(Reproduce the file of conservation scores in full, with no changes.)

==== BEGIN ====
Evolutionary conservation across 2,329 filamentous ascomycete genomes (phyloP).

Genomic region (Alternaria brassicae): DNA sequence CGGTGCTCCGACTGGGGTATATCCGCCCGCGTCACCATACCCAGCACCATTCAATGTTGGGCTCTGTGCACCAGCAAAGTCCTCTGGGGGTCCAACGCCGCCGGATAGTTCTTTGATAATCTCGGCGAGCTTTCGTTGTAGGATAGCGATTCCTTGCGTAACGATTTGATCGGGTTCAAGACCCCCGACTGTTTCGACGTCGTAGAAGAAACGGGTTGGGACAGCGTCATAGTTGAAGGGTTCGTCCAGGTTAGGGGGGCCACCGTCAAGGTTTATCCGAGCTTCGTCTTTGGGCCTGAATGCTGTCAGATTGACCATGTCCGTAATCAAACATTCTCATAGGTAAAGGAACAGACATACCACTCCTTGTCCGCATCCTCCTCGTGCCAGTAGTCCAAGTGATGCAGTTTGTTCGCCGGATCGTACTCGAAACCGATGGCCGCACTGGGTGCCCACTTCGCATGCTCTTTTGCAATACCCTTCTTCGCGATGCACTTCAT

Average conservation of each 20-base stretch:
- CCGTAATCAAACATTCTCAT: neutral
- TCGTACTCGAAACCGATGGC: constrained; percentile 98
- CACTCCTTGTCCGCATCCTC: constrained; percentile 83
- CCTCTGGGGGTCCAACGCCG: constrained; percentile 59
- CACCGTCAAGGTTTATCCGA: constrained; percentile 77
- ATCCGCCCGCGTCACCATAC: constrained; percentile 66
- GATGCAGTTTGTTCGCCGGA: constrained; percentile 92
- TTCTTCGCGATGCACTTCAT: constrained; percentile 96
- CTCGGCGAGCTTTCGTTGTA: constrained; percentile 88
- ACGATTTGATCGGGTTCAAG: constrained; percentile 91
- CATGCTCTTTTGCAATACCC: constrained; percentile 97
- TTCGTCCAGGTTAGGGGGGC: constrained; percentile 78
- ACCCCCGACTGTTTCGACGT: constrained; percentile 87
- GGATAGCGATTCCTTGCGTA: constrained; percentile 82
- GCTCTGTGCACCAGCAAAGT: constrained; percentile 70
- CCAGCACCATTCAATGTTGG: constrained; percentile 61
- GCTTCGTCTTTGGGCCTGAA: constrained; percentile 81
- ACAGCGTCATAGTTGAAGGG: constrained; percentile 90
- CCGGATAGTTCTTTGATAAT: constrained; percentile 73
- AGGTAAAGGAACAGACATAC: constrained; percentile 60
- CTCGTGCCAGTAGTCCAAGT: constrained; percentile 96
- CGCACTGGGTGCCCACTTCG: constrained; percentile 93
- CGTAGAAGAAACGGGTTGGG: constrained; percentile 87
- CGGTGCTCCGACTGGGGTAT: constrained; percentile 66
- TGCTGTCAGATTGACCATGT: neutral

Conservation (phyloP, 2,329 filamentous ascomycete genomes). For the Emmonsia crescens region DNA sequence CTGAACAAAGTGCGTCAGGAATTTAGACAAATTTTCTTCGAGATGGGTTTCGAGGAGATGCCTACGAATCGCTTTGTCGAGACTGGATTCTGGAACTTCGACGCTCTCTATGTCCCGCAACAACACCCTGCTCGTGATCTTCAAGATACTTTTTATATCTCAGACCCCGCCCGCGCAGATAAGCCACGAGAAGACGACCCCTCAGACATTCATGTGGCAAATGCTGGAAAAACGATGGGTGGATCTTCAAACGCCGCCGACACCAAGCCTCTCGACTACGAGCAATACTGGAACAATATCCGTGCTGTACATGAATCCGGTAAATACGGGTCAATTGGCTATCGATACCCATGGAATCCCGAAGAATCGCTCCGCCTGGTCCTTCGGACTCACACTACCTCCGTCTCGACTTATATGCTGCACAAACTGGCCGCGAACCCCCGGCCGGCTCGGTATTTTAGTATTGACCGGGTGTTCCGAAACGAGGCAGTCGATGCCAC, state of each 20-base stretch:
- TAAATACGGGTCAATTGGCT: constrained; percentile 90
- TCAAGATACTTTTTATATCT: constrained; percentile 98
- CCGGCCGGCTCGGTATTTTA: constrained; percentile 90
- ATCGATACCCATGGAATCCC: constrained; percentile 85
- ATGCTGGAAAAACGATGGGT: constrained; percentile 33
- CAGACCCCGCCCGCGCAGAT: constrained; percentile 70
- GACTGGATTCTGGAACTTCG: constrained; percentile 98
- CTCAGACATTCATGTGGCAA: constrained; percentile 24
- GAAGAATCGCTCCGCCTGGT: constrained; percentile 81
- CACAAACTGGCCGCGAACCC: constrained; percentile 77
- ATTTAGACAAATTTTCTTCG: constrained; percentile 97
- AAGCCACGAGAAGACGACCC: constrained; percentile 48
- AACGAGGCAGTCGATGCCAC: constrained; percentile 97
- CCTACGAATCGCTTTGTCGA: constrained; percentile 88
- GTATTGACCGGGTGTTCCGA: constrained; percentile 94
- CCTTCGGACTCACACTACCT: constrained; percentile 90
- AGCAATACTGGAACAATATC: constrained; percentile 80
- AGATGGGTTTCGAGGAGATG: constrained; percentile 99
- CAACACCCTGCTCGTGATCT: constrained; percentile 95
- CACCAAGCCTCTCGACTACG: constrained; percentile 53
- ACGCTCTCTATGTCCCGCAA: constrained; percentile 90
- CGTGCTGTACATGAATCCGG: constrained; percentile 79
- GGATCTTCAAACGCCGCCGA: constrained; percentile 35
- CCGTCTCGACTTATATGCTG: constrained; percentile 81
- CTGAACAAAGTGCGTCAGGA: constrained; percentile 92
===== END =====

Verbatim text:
Evolutionary conservation across 2,329 filamentous ascomycete genomes (phyloP).

Genomic region (Alternaria brassicae): DNA sequence CGGTGCTCCGACTGGGGTATATCCGCCCGCGTCACCATACCCAGCACCATTCAATGTTGGGCTCTGTGCACCAGCAAAGTCCTCTGGGGGTCCAACGCCGCCGGATAGTTCTTTGATAATCTCGGCGAGCTTTCGTTGTAGGATAGCGATTCCTTGCGTAACGATTTGATCGGGTTCAAGACCCCCGACTGTTTCGACGTCGTAGAAGAAACGGGTTGGGACAGCGTCATAGTTGAAGGGTTCGTCCAGGTTAGGGGGGCCACCGTCAAGGTTTATCCGAGCTTCGTCTTTGGGCCTGAATGCTGTCAGATTGACCATGTCCGTAATCAAACATTCTCATAGGTAAAGGAACAGACATACCACTCCTTGTCCGCATCCTCCTCGTGCCAGTAGTCCAAGTGATGCAGTTTGTTCGCCGGATCGTACTCGAAACCGATGGCCGCACTGGGTGCCCACTTCGCATGCTCTTTTGCAATACCCTTCTTCGCGATGCACTTCAT

Average conservation of each 20-base stretch:
- CCGTAATCAAACATTCTCAT: neutral
- TCGTACTCGAAACCGATGGC: constrained; percentile 98
- CACTCCTTGTCCGCATCCTC: constrained; percentile 83
- CCTCTGGGGGTCCAACGCCG: constrained; percentile 59
- CACCGTCAAGGTTTATCCGA: constrained; percentile 77
- ATCCGCCCGCGTCACCATAC: constrained; percentile 66
- GATGCAGTTTGTTCGCCGGA: constrained; percentile 92
- TTCTTCGCGATGCACTTCAT: constrained; percentile 96
- CTCGGCGAGCTTTCGTTGTA: constrained; percentile 88
- ACGATTTGATCGGGTTCAAG: constrained; percentile 91
- CATGCTCTTTTGCAATACCC: constrained; percentile 97
- TTCGTCCAGGTTAGGGGGGC: constrained; percentile 78
- ACCCCCGACTGTTTCGACGT: constrained; percentile 87
- GGATAGCGATTCCTTGCGTA: constrained; percentile 82
- GCTCTGTGCACCAGCAAAGT: constrained; percentile 70
- CCAGCACCATTCAATGTTGG: constrained; percentile 61
- GCTTCGTCTTTGGGCCTGAA: constrained; percentile 81
- ACAGCGTCATAGTTGAAGGG: constrained; percentile 90
- CCGGATAGTTCTTTGATAAT: constrained; percentile 73
- AGGTAAAGGAACAGACATAC: constrained; percentile 60
- CTCGTGCCAGTAGTCCAAGT: constrained; percentile 96
- CGCACTGGGTGCCCACTTCG: constrained; percentile 93
- CGTAGAAGAAACGGGTTGGG: constrained; percentile 87
- CGGTGCTCCGACTGGGGTAT: constrained; percentile 66
- TGCTGTCAGATTGACCATGT: neutral

Conservation (phyloP, 2,329 filamentous ascomycete genomes). For the Emmonsia crescens region DNA sequence CTGAACAAAGTGCGTCAGGAATTTAGACAAATTTTCTTCGAGATGGGTTTCGAGGAGATGCCTACGAATCGCTTTGTCGAGACTGGATTCTGGAACTTCGACGCTCTCTATGTCCCGCAACAACACCCTGCTCGTGATCTTCAAGATACTTTTTATATCTCAGACCCCGCCCGCGCAGATAAGCCACGAGAAGACGACCCCTCAGACATTCATGTGGCAAATGCTGGAAAAACGATGGGTGGATCTTCAAACGCCGCCGACACCAAGCCTCTCGACTACGAGCAATACTGGAACAATATCCGTGCTGTACATGAATCCGGTAAATACGGGTCAATTGGCTATCGATACCCATGGAATCCCGAAGAATCGCTCCGCCTGGTCCTTCGGACTCACACTACCTCCGTCTCGACTTATATGCTGCACAAACTGGCCGCGAACCCCCGGCCGGCTCGGTATTTTAGTATTGACCGGGTGTTCCGAAACGAGGCAGTCGATGCCAC, state of each 20-base stretch:
- TAAATACGGGTCAATTGGCT: constrained; percentile 90
- TCAAGATACTTTTTATATCT: constrained; percentile 98
- CCGGCCGGCTCGGTATTTTA: constrained; percentile 90
- ATCGATACCCATGGAATCCC: constrained; percentile 85
- ATGCTGGAAAAACGATGGGT: constrained; percentile 33
- CAGACCCCGCCCGCGCAGAT: constrained; percentile 70
- GACTGGATTCTGGAACTTCG: constrained; percentile 98
- CTCAGACATTCATGTGGCAA: constrained; percentile 24
- GAAGAATCGCTCCGCCTGGT: constrained; percentile 81
- CACAAACTGGCCGCGAACCC: constrained; percentile 77
- ATTTAGACAAATTTTCTTCG: constrained; percentile 97
- AAGCCACGAGAAGACGACCC: constrained; percentile 48
- AACGAGGCAGTCGATGCCAC: constrained; percentile 97
- CCTACGAATCGCTTTGTCGA: constrained; percentile 88
- GTATTGACCGGGTGTTCCGA: constrained; percentile 94
- CCTTCGGACTCACACTACCT: constrained; percentile 90
- AGCAATACTGGAACAATATC: constrained; percentile 80
- AGATGGGTTTCGAGGAGATG: constrained; percentile 99
- CAACACCCTGCTCGTGATCT: constrained; percentile 95
- CACCAAGCCTCTCGACTACG: constrained; percentile 53
- ACGCTCTCTATGTCCCGCAA: constrained; percentile 90
- CGTGCTGTACATGAATCCGG: constrained; percentile 79
- GGATCTTCAAACGCCGCCGA: constrained; percentile 35
- CCGTCTCGACTTATATGCTG: constrained; percentile 81
- CTGAACAAAGTGCGTCAGGA: constrained; percentile 92